This, I believe, would be overkill. But there is an out-of-the-(Windows)-box solution you could consider.

Use the local SMTP service available on any Windows machine. Configure it to act as a relay to the real SMTP service (the slow one). The built-in one stores mails locally, and will dispatch them as quickly as it can. In essence doing the steps you considered yourself.

See also:

  • Thanks for the suggestions Mark! My only concern with your SendMailAsync suggestion is that it while it wouldn't block anymore, the await would still block the pipeline, which would still cause the submission to wait until the email is sent. By asynchronous, I meant that the submission would go through and not depend on the email sending to complete. Your suggestion re: the SMTP relay also looks promising, I was too focused on the Sitecore side of things to remember that setting. – Matthew FitzGerald-Chamberlain Aug 9 '17 at 15:28
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    Yep I know. But you can't risk the Save Action being Dispose()'d before it's done. That said; you should not rely on an outside service to begin with, slow or otherwise - you would not want your site to start failing if the external mail server breaks down. Which leads you down road #3 - where my suggestion is only one of potentially many. Message Queues is another option. – Mark Cassidy Aug 9 '17 at 15:33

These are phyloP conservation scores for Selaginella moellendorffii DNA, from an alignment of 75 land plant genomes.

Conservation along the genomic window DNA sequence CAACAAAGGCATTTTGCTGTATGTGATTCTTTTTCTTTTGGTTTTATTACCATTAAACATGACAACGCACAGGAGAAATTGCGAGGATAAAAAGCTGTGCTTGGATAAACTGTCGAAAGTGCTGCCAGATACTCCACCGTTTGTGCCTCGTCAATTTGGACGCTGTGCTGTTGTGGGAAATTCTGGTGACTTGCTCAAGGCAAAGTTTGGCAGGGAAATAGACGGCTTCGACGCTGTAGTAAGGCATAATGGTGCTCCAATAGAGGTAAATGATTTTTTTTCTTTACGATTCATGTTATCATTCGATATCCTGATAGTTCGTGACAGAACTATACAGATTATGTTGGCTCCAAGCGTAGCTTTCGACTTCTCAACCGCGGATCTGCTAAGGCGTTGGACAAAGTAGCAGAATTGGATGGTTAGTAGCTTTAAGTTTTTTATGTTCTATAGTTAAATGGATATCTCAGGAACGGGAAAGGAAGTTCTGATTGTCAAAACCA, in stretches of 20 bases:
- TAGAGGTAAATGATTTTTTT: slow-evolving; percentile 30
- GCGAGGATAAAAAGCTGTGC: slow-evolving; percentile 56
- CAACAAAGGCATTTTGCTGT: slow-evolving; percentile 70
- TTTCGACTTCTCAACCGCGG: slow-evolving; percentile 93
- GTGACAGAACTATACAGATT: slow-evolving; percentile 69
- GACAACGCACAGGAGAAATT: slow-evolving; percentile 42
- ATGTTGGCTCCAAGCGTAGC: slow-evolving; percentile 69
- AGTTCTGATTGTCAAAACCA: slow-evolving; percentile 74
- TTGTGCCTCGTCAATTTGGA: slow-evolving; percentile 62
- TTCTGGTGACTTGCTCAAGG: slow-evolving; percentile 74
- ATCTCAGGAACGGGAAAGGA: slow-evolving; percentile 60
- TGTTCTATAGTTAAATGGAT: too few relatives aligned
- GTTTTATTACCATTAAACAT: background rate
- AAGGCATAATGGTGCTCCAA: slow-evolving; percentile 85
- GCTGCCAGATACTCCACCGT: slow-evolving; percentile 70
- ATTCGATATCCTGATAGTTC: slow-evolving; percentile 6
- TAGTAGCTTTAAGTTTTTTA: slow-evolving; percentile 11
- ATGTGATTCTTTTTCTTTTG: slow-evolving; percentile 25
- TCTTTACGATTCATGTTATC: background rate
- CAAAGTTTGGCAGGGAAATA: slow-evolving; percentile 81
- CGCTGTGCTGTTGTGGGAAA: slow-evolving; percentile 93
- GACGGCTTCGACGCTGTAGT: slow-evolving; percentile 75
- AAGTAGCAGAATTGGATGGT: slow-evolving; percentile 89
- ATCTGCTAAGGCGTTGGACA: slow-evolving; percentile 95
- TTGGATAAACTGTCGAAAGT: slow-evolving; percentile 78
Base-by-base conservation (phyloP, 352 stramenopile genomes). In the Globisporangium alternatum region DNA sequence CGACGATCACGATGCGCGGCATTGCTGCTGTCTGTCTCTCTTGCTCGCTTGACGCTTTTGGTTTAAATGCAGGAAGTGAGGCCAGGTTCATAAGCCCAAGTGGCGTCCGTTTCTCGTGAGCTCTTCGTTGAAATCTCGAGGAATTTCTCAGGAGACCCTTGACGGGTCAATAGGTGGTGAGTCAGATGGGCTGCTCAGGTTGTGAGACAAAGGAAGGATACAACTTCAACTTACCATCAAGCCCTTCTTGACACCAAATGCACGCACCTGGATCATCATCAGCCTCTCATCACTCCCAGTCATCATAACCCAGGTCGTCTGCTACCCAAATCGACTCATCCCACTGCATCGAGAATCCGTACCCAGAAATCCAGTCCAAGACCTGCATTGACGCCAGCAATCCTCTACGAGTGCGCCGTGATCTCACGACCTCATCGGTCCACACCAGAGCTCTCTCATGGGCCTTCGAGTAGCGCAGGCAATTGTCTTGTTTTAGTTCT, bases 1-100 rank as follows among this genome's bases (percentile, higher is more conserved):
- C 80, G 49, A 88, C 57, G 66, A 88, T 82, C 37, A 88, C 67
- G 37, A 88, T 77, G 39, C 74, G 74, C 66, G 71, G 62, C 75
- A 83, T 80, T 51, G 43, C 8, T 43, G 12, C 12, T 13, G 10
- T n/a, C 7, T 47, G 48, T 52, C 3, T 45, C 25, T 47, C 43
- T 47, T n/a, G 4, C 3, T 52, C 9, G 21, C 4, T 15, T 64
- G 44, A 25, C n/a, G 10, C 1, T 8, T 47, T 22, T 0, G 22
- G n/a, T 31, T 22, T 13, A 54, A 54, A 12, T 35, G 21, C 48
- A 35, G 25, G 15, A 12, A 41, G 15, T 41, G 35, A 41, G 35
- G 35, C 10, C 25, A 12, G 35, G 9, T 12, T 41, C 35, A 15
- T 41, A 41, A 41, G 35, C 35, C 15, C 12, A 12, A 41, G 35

• That said, you could probably omit "await" in this case, and simply return. But then you'd be in real trouble if the SMTP server started failing; no one would ever know. – Mark Cassidy Aug 9 '17 at 15:34
  • I think your solution about handling this outside of Sitecore is the way to go. I do wish, though, that the timeout set on the SmtpClient in the stock WFFM action was set to something reasonable. The default timeout of 100 seconds seems ridiculously large for a form submission. – Matthew FitzGerald-Chamberlain Aug 9 '17 at 15:36
  • Yes. And unfortunately it does not appear to be something you can easily specify in the Parameters field or otherwise. Found this gist though: gist.github.com/lowedown/7f98ec0b3e3f2341ba21 – Mark Cassidy Aug 9 '17 at 15:44